35 people and 20 kayaks in the Murray River National Park is a recipe for a splendid two-night trip of relaxing, paddling and plenty of fun.
The initial plan was to paddle through Eckert Creek and The Splash, located in the upper reaches of the Katarapko section of the Murray River National Park. However, recent construction works meant that some of those waterways were bone dry and therefore missing one of the fundamental requirements of kayaking.
Instead, we chose to explore Katarapko Creek to the south, launching at Lock 4 and travelling downstream to finish at Milich’s Landing near Loxton.
We unloaded and set up the kayaks on the spacious lawn area at Lock 4.
The trip commenced upstream from Lock 4 where we unloaded boats from the trailers onto the grassed area next to the carpark and set about packing all our food, water and sleeping gear. Those with previous kayaking experience finished packing far quicker than the first-timers, who desperately crammed in their gear, meanwhile discovering how precise you have to be to properly pack a kayak.
The lockmaster had scheduled a time for us to pass through, so with a few minutes to spare we managed to get the twenty kayaks launched and into the lock. Everyone rafted together as the water drained out to the downstream level, and it felt exciting to embark as the lock gates opened, giving a glimpse of the Murray River ahead. The weather was cool with a few clouds in the sky – a perfect day for cruising.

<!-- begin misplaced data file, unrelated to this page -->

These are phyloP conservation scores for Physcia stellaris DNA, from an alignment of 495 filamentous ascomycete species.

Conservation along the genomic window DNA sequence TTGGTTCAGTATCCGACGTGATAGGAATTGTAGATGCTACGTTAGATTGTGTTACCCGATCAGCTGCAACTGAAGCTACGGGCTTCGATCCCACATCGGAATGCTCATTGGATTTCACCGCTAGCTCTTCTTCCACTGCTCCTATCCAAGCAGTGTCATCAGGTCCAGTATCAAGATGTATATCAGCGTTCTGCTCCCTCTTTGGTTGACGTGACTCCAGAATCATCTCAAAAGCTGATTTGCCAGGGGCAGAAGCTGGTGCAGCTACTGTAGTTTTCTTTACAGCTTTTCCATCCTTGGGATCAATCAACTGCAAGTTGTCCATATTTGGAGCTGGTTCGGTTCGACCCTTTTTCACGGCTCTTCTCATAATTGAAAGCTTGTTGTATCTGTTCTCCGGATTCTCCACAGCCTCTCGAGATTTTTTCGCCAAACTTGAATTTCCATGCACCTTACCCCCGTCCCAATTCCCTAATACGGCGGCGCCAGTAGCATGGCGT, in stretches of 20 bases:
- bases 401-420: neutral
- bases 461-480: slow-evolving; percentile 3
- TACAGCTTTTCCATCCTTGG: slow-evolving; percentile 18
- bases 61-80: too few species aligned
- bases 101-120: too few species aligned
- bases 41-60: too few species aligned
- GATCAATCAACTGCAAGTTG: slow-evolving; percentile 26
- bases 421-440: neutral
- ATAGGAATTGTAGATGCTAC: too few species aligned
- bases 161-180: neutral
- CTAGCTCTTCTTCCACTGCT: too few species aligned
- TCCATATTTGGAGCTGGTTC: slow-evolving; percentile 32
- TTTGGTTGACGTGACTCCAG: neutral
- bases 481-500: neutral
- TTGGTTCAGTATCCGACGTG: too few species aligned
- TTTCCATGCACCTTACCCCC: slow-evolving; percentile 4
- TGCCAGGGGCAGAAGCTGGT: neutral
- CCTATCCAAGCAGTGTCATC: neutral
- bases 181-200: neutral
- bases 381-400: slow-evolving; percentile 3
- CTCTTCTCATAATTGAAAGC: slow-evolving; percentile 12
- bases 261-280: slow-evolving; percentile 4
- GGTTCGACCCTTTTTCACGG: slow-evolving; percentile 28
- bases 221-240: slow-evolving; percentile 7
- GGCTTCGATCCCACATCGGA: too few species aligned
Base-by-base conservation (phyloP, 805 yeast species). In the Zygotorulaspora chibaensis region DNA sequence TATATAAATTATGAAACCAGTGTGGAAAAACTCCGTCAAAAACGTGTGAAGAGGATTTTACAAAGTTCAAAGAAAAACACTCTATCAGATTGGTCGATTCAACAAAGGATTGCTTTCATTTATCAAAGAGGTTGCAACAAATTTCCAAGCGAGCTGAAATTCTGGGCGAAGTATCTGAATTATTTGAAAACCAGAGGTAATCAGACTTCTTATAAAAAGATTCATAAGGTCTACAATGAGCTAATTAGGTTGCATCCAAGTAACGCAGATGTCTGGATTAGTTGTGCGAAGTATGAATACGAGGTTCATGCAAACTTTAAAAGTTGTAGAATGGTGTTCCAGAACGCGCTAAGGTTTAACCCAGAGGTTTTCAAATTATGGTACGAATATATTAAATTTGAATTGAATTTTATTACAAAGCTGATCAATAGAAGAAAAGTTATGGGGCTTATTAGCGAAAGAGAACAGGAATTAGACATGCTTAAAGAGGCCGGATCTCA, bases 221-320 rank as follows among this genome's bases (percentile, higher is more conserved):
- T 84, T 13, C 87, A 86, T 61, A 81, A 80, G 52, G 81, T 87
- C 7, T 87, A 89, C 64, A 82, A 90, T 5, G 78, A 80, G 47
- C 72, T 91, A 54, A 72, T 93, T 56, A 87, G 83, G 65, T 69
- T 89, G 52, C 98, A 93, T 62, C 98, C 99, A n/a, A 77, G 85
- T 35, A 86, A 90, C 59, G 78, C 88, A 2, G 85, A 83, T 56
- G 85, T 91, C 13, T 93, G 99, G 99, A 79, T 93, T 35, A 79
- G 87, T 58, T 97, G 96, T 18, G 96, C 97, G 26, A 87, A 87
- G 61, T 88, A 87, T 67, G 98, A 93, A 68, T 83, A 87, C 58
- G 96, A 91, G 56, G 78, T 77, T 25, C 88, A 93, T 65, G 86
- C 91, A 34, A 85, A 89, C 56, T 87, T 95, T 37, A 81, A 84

The first leg of the journey after passing through Lock 4. Bright sunny weather followed us for the whole trip (almost).
Reaching the intersection of the Murray and Katarapko Creek
We soon reached the intersection of the Murray and Katarapko Creek, about three kilometres downstream of Lock 4, where we branched off onto the smaller waterway. The first kilometres of any trip always involve little adjustments to get comfortable with your chosen mode of transport: boots and rucksack when hiking, or the car seat and radio when driving.
Kayaking was no different, and shouts and splashes came from all directions as people attempted to adjust their kayaks while still on the water, which is a recipe for getting drenched or capsizing. The safer option was to put up with some discomfort until we made our first stop, where the rudder pedals and seats could be adjusted.
The sandy beach made a great lunch spot on Day 1, after clearing Stone Weir, the Katarapko regulator. This is a few of the twenty or so kayaks on the trip.
Stopping for lunch
After porting the kayaks around Stone Weir, we found a sandy beach with a large shallow bank to land the kayaks and eat lunch. Out came a variety of camping staples – the usual sandwiches and wraps – as well as some finer delicacies like fresh salad greens and even a small filtered coffee machine. I had forgotten that heavier foods are as readily carried as lighter foods in a kayak, especially on a short trip, and was envious of all the gourmands among the group as I tucked into my 2-minute chicken noodles.
The bright sunshine warmed the air and most of us felt like an afternoon snooze after the morning’s exertions, but eventually, everyone hustled to hop back into the boats and get going to find our campsite for the night.
Look out for snags! Not the BBQ kind – there are plenty of fallen trees waiting to upturn an unsuspecting kayaker.
Camping for the night
Finding a campsite big enough for twenty or so tents wasn’t as challenging as expected, and we made a fire to ward off the cold while the sun disappeared behind the scrub and the chill moved through the air. Some of us wanted to refresh by swimming in the creek, which was very fresh indeed, and we were thankful for the fire to warm back up afterwards.